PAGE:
Marie Elizabeth Zakrzewska

9-6-1829 to 5-12-1902

 

A pioneering physician, Zakrzewska was born in Berlin, Germany, the oldest of the five daughters and one son of Martin Ludwig Zakrzewska and his wife, Frederika C. W. Urban Marie's father, of a Polish landed family, was a Prussian army pensioner, having been dismissed for his liberal views; her mother counted among her immediate ancestors gypsies of the Lombardi tribe. At the age of eight, after three years in primary school, Marie Zakrzewska (pronounced Zak-shef-ska)was enrolled in the school for young girls. A good student, but lonely and unpopular, she left after six years, had her father's insistence, toward house work like other German girls.

Marie now spent most her time reading medical works. Several years before, her mother, to help support the growing family, had entered the school for midwives at the Charité hospital in Berlin; for several months Marie had lived with her at the hospital, developing a keen interest in medicine. Soon she was assisting her mother, and at age 18 she applied for admission to the midwives' school. Though refused at first as too young,she came under the favorable notice of a professor, Dr. Joseph HermannSchmidt, who two years later secured her edition, took her as his private pupil, and during her second year made her his teaching assistant. She graduated in 1851; in May of the following year Dr. Schmidt, though ailing and despite strenuous opposition, succeeded in having her installed as chief midwife and professor in the hospital's school for midwives,only a few hours before his death. Miss Zakrzewska was a successful teacher and midwife, but opposition and intrigue against her proved to strong, and after six months she resigned. A year later she emigrated with a younger sister to the United States, having heard of the new Female Medical College in Philadelphia and expecting to find in America greater freedom for women to practice medicine.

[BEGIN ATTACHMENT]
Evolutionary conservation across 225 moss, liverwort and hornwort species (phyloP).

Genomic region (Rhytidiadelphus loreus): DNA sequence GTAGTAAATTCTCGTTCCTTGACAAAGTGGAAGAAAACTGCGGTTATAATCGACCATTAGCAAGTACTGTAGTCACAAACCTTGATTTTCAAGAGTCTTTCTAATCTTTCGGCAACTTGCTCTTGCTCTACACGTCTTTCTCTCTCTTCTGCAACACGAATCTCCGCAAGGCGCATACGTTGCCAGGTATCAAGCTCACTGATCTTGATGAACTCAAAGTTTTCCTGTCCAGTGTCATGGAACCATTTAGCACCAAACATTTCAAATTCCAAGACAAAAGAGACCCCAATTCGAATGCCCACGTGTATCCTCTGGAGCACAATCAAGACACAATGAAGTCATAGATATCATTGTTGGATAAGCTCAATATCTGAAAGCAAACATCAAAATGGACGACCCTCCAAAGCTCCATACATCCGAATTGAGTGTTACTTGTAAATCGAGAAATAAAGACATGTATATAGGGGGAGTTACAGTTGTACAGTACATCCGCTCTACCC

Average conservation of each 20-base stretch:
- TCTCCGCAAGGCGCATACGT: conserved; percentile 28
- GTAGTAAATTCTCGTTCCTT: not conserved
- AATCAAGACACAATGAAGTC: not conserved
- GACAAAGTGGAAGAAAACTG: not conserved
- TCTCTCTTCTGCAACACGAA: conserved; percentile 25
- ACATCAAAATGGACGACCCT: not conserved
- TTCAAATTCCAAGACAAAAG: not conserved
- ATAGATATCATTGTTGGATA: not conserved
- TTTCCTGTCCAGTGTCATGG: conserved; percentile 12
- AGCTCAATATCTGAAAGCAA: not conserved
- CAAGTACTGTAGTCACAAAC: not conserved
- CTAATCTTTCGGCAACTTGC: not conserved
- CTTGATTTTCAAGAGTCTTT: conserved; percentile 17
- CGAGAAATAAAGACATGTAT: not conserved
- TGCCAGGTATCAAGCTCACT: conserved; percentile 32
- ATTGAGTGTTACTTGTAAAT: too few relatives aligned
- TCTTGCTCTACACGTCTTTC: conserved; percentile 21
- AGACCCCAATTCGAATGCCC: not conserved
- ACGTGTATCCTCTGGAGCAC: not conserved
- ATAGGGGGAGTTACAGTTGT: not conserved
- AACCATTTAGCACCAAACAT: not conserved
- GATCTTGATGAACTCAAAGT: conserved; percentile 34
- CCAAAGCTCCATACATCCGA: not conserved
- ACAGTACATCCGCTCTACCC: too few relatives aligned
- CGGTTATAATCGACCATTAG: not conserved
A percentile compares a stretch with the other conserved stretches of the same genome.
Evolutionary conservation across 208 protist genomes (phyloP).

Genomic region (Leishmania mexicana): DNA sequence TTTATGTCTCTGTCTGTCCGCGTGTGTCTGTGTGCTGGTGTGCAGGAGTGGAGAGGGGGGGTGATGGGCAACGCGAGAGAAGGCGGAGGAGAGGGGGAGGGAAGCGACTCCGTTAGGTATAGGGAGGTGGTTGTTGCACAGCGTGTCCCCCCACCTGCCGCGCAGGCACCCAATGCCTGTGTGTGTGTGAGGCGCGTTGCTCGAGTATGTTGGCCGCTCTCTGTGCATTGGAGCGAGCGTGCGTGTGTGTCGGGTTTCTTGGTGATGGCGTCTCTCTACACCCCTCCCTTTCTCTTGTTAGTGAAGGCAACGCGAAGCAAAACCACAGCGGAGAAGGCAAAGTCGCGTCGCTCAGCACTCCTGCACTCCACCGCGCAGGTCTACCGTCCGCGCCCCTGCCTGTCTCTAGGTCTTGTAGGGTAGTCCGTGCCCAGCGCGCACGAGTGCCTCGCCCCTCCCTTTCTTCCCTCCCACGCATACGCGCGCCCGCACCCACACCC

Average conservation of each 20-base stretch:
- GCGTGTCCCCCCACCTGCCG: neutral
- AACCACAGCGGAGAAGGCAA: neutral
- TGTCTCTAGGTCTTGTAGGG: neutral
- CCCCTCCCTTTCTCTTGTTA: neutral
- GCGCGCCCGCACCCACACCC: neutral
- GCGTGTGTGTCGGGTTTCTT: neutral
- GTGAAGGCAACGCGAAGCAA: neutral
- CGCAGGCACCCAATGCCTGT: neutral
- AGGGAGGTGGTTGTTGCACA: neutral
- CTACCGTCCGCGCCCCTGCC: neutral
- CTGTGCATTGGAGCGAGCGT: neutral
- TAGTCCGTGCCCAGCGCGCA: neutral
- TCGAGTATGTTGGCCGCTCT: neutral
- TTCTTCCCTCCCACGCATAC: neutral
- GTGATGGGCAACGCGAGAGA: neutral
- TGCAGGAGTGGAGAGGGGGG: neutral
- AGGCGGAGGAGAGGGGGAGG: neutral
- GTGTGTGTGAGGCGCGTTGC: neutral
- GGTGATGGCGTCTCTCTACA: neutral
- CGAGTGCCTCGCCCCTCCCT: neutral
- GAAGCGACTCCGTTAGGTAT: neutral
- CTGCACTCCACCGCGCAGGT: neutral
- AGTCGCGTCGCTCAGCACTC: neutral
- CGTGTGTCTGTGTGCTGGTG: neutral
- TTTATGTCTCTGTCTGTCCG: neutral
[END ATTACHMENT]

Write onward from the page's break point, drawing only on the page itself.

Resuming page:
the two girls arrived in New York in May, and were joined by third sister in September For nearly a year they lived on the proceeds of a small knitting enterprise. Then, in May 1854, Marie was introduced to Dr. Elizabeth Blackwell, who was immediately impressed by her visitor's character and potentialities and took her on as a pupil. Dr. Blackwell persuaded Marie that she must learn English and get an M.D. degree, and gained admission for her to the medical department of Western Reserve College (commonly known as the Cleveland Medical College), from which Emily Blackwell had recently graduated One of four women in a class of about tw0 hundred, Miss Zakrzewska matriculated in October 1854. She was welcomed on her arrival in Cleveland by Mrs. Caroline M. Severance, who assisted her financially and became a lifelong friend, in she was cordially received by the dean, Dr. John J. Delamater. Other students in most towns people, however, treated her coldly. In March 1856 she received her M.D. degree. Returning to New York, she could not even rents rooms, so great was the prejudice against women physicians. She finally opened an office that April in Elizabeth Blackwell's back parlor.